WASHINGTON: Defense firms working on the Humvee upgrade effort are setting their sights on the Marines after Pentagon officials killed the Army-led program, industry sources say.
Marine Corps officials who observed testing on some early industry designs for the Modernized Expanded Capability Vehicle — the official moniker of the Humvee recapitalization program — were more enthusiastic than their Army counterparts about the program, according to an industry source. Marine observers were asking questions and making suggestions on how to improve the MECV design, whereas Army observers simply “stood in the back taking notes,” the source said. Humvee builder AM General, a Textron-Granite Tactical team, along with Navistar — which builds a version of the Mine Resistant Ambush Protected vehicle — were seen as the top contenders for the MECV program.
But with the Army’s decision to cancel the MECV, industry partners are looking to the Marines to breathe new life into the program. But this isn’t the first time defense firms have pitched the MECV to the Corps. The Marines scuttled any idea of buying the MECV last October, but noted the Corps would be open to plucking certain elements of the program for their Humvee fleet. The MECV capabilities sought by the Army were simply overkill for the Marines, Dan Pierson, deputy program executive officer for land warfare systems, said at the time. But industry teams tied to the MECV want to take one more shot at the Corps. This last-ditch effort, if successful, will ensure the millions of industry dollars invested in MECV won’t be a complete wash, according to the industry source.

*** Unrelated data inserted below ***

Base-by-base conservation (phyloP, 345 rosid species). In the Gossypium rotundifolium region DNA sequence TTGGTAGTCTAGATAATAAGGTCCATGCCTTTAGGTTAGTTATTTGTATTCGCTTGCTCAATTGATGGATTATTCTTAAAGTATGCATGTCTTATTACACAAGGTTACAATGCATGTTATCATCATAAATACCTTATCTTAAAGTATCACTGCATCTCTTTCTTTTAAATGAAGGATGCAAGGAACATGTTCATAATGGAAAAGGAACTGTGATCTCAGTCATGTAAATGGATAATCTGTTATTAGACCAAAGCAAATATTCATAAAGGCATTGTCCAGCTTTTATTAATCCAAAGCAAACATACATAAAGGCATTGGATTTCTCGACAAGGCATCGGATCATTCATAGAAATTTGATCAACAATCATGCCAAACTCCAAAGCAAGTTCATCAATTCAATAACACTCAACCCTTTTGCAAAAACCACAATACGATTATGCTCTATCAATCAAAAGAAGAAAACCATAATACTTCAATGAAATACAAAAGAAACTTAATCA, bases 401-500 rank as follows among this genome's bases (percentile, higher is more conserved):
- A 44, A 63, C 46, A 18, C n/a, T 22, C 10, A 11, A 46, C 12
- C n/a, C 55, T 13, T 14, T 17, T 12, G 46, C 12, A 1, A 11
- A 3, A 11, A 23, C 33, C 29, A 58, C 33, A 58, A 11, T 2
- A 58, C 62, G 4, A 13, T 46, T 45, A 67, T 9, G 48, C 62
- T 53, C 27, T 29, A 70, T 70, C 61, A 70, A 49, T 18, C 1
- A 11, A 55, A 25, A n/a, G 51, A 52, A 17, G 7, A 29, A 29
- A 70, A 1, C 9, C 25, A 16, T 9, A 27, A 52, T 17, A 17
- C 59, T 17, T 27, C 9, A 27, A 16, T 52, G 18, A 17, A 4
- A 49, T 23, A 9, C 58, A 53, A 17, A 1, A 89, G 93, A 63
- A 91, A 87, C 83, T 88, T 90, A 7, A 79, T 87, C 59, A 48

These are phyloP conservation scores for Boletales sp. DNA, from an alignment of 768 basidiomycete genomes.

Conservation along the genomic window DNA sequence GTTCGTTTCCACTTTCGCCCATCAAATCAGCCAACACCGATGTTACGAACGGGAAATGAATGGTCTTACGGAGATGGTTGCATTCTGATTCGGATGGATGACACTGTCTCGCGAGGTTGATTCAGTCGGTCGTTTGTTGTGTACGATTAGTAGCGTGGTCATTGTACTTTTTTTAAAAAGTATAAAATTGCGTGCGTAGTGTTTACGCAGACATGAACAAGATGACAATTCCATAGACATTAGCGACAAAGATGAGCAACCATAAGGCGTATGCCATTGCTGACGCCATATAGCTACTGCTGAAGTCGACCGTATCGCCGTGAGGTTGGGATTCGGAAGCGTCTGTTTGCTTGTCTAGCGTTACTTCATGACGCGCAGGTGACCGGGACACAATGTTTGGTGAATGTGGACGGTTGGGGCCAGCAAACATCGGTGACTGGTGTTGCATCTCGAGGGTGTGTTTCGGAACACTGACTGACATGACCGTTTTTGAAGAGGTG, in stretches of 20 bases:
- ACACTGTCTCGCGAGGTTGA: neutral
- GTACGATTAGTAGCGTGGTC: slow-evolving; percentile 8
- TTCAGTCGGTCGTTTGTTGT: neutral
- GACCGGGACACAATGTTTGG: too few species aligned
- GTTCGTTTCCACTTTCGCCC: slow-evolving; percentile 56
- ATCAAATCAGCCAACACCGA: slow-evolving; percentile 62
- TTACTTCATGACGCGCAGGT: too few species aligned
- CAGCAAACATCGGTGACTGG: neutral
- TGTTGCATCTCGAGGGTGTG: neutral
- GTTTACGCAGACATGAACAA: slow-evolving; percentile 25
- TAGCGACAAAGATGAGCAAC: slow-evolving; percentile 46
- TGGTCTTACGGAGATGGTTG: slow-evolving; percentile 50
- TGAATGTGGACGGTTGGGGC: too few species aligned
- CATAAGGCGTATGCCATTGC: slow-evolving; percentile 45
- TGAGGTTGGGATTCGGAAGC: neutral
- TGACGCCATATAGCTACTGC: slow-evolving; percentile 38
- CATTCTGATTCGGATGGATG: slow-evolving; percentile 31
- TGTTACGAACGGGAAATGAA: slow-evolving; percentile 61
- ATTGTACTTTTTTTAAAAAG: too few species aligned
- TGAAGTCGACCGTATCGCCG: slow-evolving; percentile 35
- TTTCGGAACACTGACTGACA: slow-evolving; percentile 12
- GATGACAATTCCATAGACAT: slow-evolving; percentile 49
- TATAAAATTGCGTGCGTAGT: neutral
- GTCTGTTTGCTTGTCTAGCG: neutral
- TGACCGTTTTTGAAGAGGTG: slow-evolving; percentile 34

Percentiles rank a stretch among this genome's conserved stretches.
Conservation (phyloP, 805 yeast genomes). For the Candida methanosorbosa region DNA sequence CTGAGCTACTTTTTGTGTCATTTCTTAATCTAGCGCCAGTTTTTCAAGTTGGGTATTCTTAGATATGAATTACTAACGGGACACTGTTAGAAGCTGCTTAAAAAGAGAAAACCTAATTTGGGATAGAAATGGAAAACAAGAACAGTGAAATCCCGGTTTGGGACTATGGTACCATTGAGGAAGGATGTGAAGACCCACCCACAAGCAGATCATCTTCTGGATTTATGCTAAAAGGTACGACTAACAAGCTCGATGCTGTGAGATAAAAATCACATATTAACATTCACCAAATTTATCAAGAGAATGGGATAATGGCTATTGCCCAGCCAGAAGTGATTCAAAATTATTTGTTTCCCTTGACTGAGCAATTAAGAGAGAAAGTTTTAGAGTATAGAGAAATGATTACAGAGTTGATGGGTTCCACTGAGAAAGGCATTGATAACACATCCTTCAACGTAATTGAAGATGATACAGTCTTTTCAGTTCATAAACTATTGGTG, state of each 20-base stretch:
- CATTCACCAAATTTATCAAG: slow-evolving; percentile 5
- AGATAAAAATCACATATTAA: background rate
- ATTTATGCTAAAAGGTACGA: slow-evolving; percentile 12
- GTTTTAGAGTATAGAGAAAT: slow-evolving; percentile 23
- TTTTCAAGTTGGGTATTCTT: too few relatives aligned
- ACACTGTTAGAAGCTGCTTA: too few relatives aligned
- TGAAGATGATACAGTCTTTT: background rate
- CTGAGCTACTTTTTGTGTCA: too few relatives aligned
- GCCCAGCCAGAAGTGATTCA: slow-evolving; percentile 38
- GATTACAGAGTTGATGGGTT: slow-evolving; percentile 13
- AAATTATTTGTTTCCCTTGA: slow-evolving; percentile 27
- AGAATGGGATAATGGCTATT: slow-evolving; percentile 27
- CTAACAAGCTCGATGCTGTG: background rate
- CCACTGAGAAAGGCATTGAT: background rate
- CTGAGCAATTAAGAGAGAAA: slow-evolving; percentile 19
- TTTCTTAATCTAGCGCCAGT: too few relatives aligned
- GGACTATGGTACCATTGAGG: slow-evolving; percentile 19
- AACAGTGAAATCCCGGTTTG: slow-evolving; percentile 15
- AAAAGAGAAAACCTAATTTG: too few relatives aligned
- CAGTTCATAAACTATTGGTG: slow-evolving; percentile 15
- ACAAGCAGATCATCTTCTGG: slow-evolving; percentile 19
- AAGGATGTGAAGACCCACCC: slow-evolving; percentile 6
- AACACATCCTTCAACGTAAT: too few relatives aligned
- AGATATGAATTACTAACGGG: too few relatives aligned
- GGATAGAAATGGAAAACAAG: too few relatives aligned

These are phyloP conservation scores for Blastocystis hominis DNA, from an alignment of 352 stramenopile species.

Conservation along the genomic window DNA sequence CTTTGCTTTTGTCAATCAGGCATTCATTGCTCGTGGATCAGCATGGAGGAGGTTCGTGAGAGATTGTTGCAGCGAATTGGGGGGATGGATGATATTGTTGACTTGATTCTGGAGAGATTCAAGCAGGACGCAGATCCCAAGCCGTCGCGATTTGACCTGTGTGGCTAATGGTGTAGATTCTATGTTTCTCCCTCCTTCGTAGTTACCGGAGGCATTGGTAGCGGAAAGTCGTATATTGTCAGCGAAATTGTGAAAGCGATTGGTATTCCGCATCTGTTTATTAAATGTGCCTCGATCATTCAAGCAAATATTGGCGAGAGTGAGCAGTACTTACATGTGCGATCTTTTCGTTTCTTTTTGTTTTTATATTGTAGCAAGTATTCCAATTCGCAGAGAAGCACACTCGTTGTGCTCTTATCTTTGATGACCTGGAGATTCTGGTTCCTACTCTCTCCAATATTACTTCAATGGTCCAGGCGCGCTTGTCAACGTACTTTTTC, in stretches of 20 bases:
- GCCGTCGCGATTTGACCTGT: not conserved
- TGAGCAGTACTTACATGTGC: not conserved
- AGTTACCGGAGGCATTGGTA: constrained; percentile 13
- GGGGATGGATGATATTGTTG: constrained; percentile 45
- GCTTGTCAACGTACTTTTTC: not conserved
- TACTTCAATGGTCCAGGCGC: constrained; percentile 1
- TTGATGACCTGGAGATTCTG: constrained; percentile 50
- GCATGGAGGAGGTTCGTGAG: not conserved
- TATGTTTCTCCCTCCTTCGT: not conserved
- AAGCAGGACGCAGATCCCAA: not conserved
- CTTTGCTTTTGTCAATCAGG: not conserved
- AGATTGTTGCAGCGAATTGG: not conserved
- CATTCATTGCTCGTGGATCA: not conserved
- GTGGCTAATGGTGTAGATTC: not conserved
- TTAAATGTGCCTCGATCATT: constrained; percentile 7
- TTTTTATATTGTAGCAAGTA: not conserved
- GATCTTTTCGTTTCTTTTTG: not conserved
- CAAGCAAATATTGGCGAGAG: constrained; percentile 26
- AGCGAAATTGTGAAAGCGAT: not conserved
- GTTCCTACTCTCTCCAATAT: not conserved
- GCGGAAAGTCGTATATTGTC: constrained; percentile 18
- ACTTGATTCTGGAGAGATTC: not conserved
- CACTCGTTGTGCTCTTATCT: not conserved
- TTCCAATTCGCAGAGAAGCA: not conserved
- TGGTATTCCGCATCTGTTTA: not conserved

The Marine Corps are facing the same difficulties with their Humvee fleet as the Army, despite the smaller size of the Marines’ tactical wheeled fleet. Unlike the Army, the Marines would likely be more open to upgrading the current Humvee fleet since that solution could be fielded faster and cheaper than the next-generation JLTV, a top defense consultant noted. The Army and Marine Corps retooled the JLTV’s requirements last October to cut costs on the program. The new per-truck price is roughly $230,000, which is drastically lower than the initial $350,000 per truck price. That initial price tag prompted congressional lawmakers to kill JLTV in the fiscal 2012 defense spending bill. Armed with that revamped per-unit cost, the Army issued a formal industry solicitation for JLTV development today. However, the money saved from the MECV cancellation won’t be used to support the new vehicle’s development.